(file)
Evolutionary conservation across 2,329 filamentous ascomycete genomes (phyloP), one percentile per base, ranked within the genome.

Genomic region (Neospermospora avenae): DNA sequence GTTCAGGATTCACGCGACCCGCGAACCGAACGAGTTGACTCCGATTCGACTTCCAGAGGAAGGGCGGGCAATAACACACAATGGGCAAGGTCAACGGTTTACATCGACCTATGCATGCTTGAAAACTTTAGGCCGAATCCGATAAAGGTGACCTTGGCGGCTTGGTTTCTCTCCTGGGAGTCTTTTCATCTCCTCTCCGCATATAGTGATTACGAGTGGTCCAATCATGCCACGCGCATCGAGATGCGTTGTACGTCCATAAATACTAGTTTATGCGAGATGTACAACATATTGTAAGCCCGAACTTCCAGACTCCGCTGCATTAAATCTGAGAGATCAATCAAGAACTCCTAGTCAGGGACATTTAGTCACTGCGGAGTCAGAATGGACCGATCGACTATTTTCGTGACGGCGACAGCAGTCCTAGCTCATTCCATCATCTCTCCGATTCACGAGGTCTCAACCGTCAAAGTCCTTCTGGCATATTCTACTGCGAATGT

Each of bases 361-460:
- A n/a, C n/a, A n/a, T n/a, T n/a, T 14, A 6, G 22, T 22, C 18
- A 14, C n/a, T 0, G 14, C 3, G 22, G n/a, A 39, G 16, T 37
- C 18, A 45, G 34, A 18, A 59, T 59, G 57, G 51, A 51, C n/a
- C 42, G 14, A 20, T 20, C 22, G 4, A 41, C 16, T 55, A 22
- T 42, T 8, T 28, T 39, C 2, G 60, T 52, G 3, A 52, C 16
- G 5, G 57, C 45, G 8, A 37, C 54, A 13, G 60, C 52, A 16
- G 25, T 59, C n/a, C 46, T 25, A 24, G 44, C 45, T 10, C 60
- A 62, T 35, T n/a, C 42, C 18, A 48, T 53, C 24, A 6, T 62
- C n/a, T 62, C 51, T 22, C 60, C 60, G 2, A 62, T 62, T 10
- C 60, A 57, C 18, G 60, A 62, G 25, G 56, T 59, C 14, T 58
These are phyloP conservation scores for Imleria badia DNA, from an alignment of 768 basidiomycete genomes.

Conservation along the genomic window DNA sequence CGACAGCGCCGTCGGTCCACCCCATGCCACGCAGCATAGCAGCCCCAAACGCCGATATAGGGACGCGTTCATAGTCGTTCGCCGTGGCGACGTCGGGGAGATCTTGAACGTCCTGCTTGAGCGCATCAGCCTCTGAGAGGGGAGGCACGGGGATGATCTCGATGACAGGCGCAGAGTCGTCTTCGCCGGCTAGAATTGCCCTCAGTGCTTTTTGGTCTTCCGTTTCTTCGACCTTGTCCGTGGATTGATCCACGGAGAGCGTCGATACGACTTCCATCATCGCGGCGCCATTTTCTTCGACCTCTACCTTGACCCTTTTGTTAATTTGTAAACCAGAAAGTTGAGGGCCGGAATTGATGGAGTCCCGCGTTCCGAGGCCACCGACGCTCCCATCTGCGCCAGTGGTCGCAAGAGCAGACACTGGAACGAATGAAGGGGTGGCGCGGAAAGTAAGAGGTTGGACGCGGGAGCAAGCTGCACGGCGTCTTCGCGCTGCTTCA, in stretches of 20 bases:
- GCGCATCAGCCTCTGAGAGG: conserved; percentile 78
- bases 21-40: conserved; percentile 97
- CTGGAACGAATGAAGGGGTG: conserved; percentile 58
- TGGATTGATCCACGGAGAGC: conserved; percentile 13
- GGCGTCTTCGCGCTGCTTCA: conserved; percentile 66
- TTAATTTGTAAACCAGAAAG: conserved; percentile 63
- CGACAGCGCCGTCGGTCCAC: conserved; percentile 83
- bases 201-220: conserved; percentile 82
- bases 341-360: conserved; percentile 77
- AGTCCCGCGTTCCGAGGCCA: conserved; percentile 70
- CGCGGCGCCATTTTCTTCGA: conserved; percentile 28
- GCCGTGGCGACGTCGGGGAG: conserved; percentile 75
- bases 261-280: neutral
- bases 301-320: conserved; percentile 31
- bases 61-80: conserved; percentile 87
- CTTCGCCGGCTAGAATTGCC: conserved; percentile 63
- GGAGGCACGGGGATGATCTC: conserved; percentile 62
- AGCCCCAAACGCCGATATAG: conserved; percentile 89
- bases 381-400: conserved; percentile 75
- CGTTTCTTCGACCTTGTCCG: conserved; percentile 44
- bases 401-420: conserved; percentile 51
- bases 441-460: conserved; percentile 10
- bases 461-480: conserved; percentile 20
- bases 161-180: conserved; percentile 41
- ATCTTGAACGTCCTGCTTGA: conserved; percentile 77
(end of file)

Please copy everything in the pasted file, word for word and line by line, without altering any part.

Evolutionary conservation across 2,329 filamentous ascomycete genomes (phyloP), one percentile per base, ranked within the genome.

Genomic region (Neospermospora avenae): DNA sequence GTTCAGGATTCACGCGACCCGCGAACCGAACGAGTTGACTCCGATTCGACTTCCAGAGGAAGGGCGGGCAATAACACACAATGGGCAAGGTCAACGGTTTACATCGACCTATGCATGCTTGAAAACTTTAGGCCGAATCCGATAAAGGTGACCTTGGCGGCTTGGTTTCTCTCCTGGGAGTCTTTTCATCTCCTCTCCGCATATAGTGATTACGAGTGGTCCAATCATGCCACGCGCATCGAGATGCGTTGTACGTCCATAAATACTAGTTTATGCGAGATGTACAACATATTGTAAGCCCGAACTTCCAGACTCCGCTGCATTAAATCTGAGAGATCAATCAAGAACTCCTAGTCAGGGACATTTAGTCACTGCGGAGTCAGAATGGACCGATCGACTATTTTCGTGACGGCGACAGCAGTCCTAGCTCATTCCATCATCTCTCCGATTCACGAGGTCTCAACCGTCAAAGTCCTTCTGGCATATTCTACTGCGAATGT

Each of bases 361-460:
- A n/a, C n/a, A n/a, T n/a, T n/a, T 14, A 6, G 22, T 22, C 18
- A 14, C n/a, T 0, G 14, C 3, G 22, G n/a, A 39, G 16, T 37
- C 18, A 45, G 34, A 18, A 59, T 59, G 57, G 51, A 51, C n/a
- C 42, G 14, A 20, T 20, C 22, G 4, A 41, C 16, T 55, A 22
- T 42, T 8, T 28, T 39, C 2, G 60, T 52, G 3, A 52, C 16
- G 5, G 57, C 45, G 8, A 37, C 54, A 13, G 60, C 52, A 16
- G 25, T 59, C n/a, C 46, T 25, A 24, G 44, C 45, T 10, C 60
- A 62, T 35, T n/a, C 42, C 18, A 48, T 53, C 24, A 6, T 62
- C n/a, T 62, C 51, T 22, C 60, C 60, G 2, A 62, T 62, T 10
- C 60, A 57, C 18, G 60, A 62, G 25, G 56, T 59, C 14, T 58
These are phyloP conservation scores for Imleria badia DNA, from an alignment of 768 basidiomycete genomes.

Conservation along the genomic window DNA sequence CGACAGCGCCGTCGGTCCACCCCATGCCACGCAGCATAGCAGCCCCAAACGCCGATATAGGGACGCGTTCATAGTCGTTCGCCGTGGCGACGTCGGGGAGATCTTGAACGTCCTGCTTGAGCGCATCAGCCTCTGAGAGGGGAGGCACGGGGATGATCTCGATGACAGGCGCAGAGTCGTCTTCGCCGGCTAGAATTGCCCTCAGTGCTTTTTGGTCTTCCGTTTCTTCGACCTTGTCCGTGGATTGATCCACGGAGAGCGTCGATACGACTTCCATCATCGCGGCGCCATTTTCTTCGACCTCTACCTTGACCCTTTTGTTAATTTGTAAACCAGAAAGTTGAGGGCCGGAATTGATGGAGTCCCGCGTTCCGAGGCCACCGACGCTCCCATCTGCGCCAGTGGTCGCAAGAGCAGACACTGGAACGAATGAAGGGGTGGCGCGGAAAGTAAGAGGTTGGACGCGGGAGCAAGCTGCACGGCGTCTTCGCGCTGCTTCA, in stretches of 20 bases:
- GCGCATCAGCCTCTGAGAGG: conserved; percentile 78
- bases 21-40: conserved; percentile 97
- CTGGAACGAATGAAGGGGTG: conserved; percentile 58
- TGGATTGATCCACGGAGAGC: conserved; percentile 13
- GGCGTCTTCGCGCTGCTTCA: conserved; percentile 66
- TTAATTTGTAAACCAGAAAG: conserved; percentile 63
- CGACAGCGCCGTCGGTCCAC: conserved; percentile 83
- bases 201-220: conserved; percentile 82
- bases 341-360: conserved; percentile 77
- AGTCCCGCGTTCCGAGGCCA: conserved; percentile 70
- CGCGGCGCCATTTTCTTCGA: conserved; percentile 28
- GCCGTGGCGACGTCGGGGAG: conserved; percentile 75
- bases 261-280: neutral
- bases 301-320: conserved; percentile 31
- bases 61-80: conserved; percentile 87
- CTTCGCCGGCTAGAATTGCC: conserved; percentile 63
- GGAGGCACGGGGATGATCTC: conserved; percentile 62
- AGCCCCAAACGCCGATATAG: conserved; percentile 89
- bases 381-400: conserved; percentile 75
- CGTTTCTTCGACCTTGTCCG: conserved; percentile 44
- bases 401-420: conserved; percentile 51
- bases 441-460: conserved; percentile 10
- bases 461-480: conserved; percentile 20
- bases 161-180: conserved; percentile 41
- ATCTTGAACGTCCTGCTTGA: conserved; percentile 77